Help with Case Syntax for MS SQL Server (or fixing my datatype error)

I am quite new to SQL scripting and have mostly worked with MySQL. I am now trying to create a script for use with MS SQL Server that will obtain a numeric value in a table and output an associated name (which is not in any table).

I haven’t worked with Case statements in SQL before, however I think my issue may have more to do with initializing a new variable I am introducing.

Here is my code:

select distinct r.FacilityId,  
case
	when r.FacilityId = 1 then 'GreatNorth'
	when r.FacilityId = 2 then 'Jackpot'
	when r.FacilityId = 3 then 'Cash'
	when r.FacilityId = 5 then 'Century'
	when r.FacilityId = 6 then 'Rivers'
	when r.FacilityId = 7 then 'Pure'
	else r.FacilityId
end as FacilityName
from Report_XV r

And here is the error I am getting:
Conversion failed when converting the varchar value ‘GreatNorth’ to data type int.

As an experiment I tired adding amending FacilityName to FacilityName(VARCHAR(40)) but that also returned an error. I also tried “cast(FacilityName as varchar(40))” but that also resulted in a syntax error – I clearly have no idea what I am doing.

Currently this is a test script, as I am trying to learn how to manipulate the data. Once I get this working, then I will be removing the reference to “r.FacilityId” as my first column of data.

I’m not very familiar with SQL Server, but what about something like this:

select distinct r.FacilityId,  FacilityName = 
case
	when r.FacilityId = 1 then 'GreatNorth'
	when r.FacilityId = 2 then 'Jackpot'
	when r.FacilityId = 3 then 'Cash'
	when r.FacilityId = 5 then 'Century'
	when r.FacilityId = 6 then 'Rivers'
	when r.FacilityId = 7 then 'Pure'
	else r.FacilityId
end
from Report_XV r

(ETA - Oh, maybe that’s Transact-SQL, I’m not familiar enough with it to know the difference).

EATA - Is the confusion because you sometimes return a string, or your ELSE clause returns whatever variable type your ID column contains? Perhaps if you modify your ELSE to return concat ('Not Found ', r.FacilityId) instead?

Is there a reason you can’t put these names into a separate table and just use a JOIN? It would save trouble when the names change, or you need to add another one.

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I would also strongly recommend to put the strings in an own table and just join it!

It’s the else. Because the FacilityId is a numeric, it’s defaulting to that type.

Change the else to convert the value to a string value.

else CONVERT(VARCHAR(20) r.FacilityId)

or ever better since the number is going to mean diddly to your end users

else 'Other'
ELSE 'Other (' + r.FacilityId + ')'
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Even better since it would allow you to then fix the query to accommodate those missing values. Though if you have to make a lot changes, then adding the lookup table (which @Thallius suggested) would be the easier approach in the long run because you’d just have to add the appropriate row to the table and not have to mess with the query.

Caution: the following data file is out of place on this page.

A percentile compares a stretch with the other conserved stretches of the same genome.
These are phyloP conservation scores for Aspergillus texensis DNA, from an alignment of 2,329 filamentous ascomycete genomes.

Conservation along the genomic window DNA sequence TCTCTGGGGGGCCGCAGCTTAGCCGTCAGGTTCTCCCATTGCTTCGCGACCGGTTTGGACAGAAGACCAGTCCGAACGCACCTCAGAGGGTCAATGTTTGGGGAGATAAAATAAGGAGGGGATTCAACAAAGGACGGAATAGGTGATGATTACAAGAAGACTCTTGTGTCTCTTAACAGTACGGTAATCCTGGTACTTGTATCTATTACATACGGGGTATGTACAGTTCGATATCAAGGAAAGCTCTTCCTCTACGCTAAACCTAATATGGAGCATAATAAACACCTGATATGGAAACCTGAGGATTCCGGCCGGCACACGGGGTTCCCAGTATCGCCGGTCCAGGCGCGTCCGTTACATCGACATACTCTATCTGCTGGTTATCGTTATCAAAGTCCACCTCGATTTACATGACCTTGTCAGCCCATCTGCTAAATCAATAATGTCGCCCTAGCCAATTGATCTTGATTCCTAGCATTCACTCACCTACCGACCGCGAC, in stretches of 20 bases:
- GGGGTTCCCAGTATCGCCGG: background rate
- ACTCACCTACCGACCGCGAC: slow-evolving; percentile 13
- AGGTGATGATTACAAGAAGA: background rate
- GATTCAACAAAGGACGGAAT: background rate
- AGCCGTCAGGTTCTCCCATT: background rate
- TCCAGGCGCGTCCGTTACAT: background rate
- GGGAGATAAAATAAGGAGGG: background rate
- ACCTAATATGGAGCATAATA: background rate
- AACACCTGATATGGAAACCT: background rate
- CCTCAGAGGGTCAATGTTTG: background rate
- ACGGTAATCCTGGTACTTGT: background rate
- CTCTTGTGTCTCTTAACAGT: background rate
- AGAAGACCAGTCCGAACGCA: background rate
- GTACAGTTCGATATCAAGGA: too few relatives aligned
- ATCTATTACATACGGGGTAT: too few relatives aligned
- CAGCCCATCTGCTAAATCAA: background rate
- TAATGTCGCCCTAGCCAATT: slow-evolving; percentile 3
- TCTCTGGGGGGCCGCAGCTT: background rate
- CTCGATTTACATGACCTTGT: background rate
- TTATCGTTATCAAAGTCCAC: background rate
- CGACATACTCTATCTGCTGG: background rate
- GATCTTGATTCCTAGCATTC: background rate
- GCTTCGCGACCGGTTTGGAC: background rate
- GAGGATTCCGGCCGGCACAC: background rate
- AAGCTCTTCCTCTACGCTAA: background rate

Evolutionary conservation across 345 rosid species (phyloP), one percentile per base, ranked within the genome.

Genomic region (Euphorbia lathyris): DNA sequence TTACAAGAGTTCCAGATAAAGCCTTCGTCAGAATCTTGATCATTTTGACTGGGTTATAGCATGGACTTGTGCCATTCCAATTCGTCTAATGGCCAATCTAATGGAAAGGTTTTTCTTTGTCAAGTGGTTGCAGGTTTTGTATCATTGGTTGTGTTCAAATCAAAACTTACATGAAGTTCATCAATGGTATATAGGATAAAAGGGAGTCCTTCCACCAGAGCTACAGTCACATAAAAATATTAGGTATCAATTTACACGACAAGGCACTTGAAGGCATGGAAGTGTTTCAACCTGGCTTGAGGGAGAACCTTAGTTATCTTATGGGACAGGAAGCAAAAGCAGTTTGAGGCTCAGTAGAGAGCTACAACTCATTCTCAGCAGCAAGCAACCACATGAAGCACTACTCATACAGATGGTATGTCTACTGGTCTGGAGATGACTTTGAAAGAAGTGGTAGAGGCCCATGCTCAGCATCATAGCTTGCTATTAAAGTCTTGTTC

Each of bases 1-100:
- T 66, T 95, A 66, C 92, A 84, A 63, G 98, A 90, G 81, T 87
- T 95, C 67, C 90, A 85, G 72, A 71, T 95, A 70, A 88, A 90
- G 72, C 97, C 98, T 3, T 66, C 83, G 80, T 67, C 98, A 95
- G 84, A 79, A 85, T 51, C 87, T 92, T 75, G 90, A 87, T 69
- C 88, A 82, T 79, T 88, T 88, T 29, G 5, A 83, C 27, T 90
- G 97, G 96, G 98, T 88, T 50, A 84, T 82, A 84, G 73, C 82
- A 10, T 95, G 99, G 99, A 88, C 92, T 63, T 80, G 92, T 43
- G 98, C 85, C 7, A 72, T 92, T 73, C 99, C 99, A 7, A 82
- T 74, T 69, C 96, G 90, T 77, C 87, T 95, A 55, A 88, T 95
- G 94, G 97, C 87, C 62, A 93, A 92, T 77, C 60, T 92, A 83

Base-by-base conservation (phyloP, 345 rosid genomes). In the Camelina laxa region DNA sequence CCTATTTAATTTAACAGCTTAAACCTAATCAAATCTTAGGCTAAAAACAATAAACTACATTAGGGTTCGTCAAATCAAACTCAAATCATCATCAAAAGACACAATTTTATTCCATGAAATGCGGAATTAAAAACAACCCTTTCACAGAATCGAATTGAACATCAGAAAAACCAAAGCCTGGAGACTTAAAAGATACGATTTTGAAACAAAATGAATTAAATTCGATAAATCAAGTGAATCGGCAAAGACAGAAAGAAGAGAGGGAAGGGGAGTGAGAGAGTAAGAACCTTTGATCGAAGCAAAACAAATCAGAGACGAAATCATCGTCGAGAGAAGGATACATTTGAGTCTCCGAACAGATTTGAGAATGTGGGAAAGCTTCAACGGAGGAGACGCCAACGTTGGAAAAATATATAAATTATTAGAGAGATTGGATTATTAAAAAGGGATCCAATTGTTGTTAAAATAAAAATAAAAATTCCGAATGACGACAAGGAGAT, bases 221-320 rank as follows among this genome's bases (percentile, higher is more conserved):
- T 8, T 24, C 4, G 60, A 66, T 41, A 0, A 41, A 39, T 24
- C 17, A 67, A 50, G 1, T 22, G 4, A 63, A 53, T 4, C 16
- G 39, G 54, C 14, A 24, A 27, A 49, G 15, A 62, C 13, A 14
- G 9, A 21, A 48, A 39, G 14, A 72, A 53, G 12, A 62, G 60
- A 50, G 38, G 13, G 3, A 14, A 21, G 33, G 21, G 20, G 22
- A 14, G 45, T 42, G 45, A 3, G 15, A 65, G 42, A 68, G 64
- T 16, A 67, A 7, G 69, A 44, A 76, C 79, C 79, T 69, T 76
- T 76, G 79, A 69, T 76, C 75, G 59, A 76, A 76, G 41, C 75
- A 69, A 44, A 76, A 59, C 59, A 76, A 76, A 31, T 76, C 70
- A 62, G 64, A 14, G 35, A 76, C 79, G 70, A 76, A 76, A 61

Thanks Thalius I like the idea of a table, but my inexperience with SQL, I am puzzled on how to do this. Do I do this with CREATE TABLE? I have googled around a bit, but I’m not sure I am using the right terms. If you know of a link to an example of this, could you please provide it.

It’s a standard create statement.

-- Create table
CREATE TABLE Facility (
  id INTEGER PRIMARY KEY,
  facilityName  VARCHAR(25) NOT NULL);

-- Put values into table...
INSERT INTO Facility (id, facilityName) VALUES (1, 'GreatNorth')
INSERT INTO Facility (id, facilityName) VALUES (2,'Jackpot')
INSERT INTO Facility (id, facilityName) VALUES (3,'Cash')
INSERT INTO Facility (id, facilityName) VALUES (5,'Century')
INSERT INTO Facility (id, facilityName) VALUES (6,'Rivers')
INSERT INTO Facility (id, facilityName) VALUES (7,'Pure')

Then your query becomes

SELECT DISTINCT 
       r.FacilityId
    ,  COALESCE(FacilityName, 'Unknown')
  FROM Report_XV r
 LEFT OUTER JOIN Facility f ON f.id = r.FacilityId

which would give you something like - Notice the unknown, hence the left outer join and the COALESCE

1|GreatNorth
2|Jackpot
6|Rivers
8|Unknown
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Thank you Dave.

I do have everything now working with the Case statement. I will now experiment with this option. I am not at all familiar with the COALESCE function, so I will read up on how that is used.

Thank you everyone for your help with this.

COALESCE returns the first NON NULL value from a list.

The reason I used it was to handle the “Other” situation from the case statement approach.

There are multiple ways to join tables The most common is an INNER JOIN which would only return the records that have a match on both tables.

So if I used an inner join, you would have gotten because there is no facility with id = 8 on the new facility table.

1|GreatNorth
2|Jackpot
6|Rivers

But if you want to see ALL facilities, you have to show those records that don’t have a match. That’s where a LEFT OUTER JOIN comes in. The left outer join return ALL of the rows from the first table, any matches from the joined table, and nulls where no match can be found. So without the coalesce, you’d get

1|GreatNorth
2|Jackpot
6|Rivers
8|NULL

But that’s not really user friendly, and in some cases, can be harmful if you don’t handle nulls in your code correctly. That’s where the COALESCE comes in.

COALESCE(FacilityName, 'Unknown')

This will return the FacilityName if a match was found. Otherwise, it will return the value ‘Unknown’

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Thank you Dave, I really appreciate you taking the time to explain and detail all that out. I was also quite curious as to why a LEFT OUTER JOIN was needed, and that explained it very well. Thank you.

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